Wonderful young brain

I had to travel on an extremely busy train yesterday; the only place left to stand was in a tiny corridor together with father and a son. Since I didn’t have my phone or a book with me I kept myself busy observing the little boy. He was 3 maybe 4 years old and he would not sit still. His father let him explore the corridor, he held him to the window so the boy could see cows outside, manipulate different parts of the train. He had a little coin that he would throw on the floor, and once he realised I would hand him the coin back a game has started. He would hold the coin, look at me and then throw it as far as he could (which was pretty much always by my feet) and I would lift it and give it back to him. You should see the spark in his eyes when he realised that he could influence my behaviour with that coin. It is lovely to watch young animals figuring out how the world works. How their actions influence their reality and behaviour of others. Boy’s father was doing great job supporting his explorations. He did not try to force him to sit still, or to be quiet as many parents do. He was engaged in interactions with his son. He was responsive and supportive. And that’s how I try to act with the puppies. We need to realise that a young brain needs to explore, needs to be curious in order to develop to it’s full potential. Why would we expect a young dog or a young child for that matter to sit still? Maybe because we, as adults lost our ability to see wonder in simple things. But young animals have not. Train is such an interesting phenomena; it has a mixture of different smells, textures, and sounds.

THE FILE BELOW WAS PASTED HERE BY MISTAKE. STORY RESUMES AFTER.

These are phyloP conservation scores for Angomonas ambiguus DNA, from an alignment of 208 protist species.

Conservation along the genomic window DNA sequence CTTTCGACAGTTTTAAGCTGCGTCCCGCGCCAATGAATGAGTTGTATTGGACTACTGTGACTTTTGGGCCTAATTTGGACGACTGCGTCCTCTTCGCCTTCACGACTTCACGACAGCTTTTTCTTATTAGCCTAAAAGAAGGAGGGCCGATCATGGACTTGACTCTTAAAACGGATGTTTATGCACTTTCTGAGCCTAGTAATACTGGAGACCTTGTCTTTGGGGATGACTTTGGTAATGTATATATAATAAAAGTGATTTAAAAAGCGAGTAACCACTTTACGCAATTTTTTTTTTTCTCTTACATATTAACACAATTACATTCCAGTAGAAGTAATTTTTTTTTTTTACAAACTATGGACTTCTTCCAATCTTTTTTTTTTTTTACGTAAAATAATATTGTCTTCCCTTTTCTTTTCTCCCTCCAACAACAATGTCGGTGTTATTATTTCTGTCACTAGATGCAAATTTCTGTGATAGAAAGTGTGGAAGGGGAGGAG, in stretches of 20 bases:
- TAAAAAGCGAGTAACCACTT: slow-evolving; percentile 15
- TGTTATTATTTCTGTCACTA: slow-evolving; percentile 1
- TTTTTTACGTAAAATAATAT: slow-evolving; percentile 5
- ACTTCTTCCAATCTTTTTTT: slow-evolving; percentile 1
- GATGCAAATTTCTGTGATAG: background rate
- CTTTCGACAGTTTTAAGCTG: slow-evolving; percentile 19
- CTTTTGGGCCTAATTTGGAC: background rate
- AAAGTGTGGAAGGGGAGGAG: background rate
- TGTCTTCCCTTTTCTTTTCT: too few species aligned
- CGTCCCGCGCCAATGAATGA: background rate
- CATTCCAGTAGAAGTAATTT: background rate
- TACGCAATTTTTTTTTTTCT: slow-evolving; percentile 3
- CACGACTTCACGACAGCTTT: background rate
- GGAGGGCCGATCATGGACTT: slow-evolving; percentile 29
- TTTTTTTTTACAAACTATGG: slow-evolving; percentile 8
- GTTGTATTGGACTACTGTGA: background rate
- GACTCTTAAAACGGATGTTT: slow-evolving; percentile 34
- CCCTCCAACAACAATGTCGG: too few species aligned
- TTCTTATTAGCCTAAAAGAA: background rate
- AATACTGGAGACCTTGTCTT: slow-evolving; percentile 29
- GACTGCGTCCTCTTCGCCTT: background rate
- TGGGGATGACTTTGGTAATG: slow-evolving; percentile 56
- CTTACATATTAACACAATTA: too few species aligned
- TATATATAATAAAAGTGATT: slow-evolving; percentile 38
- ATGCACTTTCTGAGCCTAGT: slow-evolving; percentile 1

Too often we bring our dogs in interesting or strange places and expect them to ‘behave’, silly human term as we actually expect them not to behave at all; sit still, lay still, be quiet. I doubt there is a single person who would think that this little boy from the train would not be able to sit quietly on the train when he grows up. That would be ridiculous right? But yet we often expect adult behaviours from puppies. There is time and place for everything, and yes learning self-control is important part of growing up. But recently I have a feeling we focus way too much on controlling the puppies, teaching them all the skills we expect from adults while we often forget to let them be just what there are; puppies. Rushing from one class to another, making sure we visit a market place, coffee place, city centre and all other important socialization spots, while we forget sometimes it is enough to just stand still together, to watch world passing by. Puppies need time to absorb information; their brains need time to process what they experience not just run by all the places on the list. It is very important to listen to what they are telling us, let them take control of where you will go sometimes. We might actually discover something new; learn more about who our puppy is.

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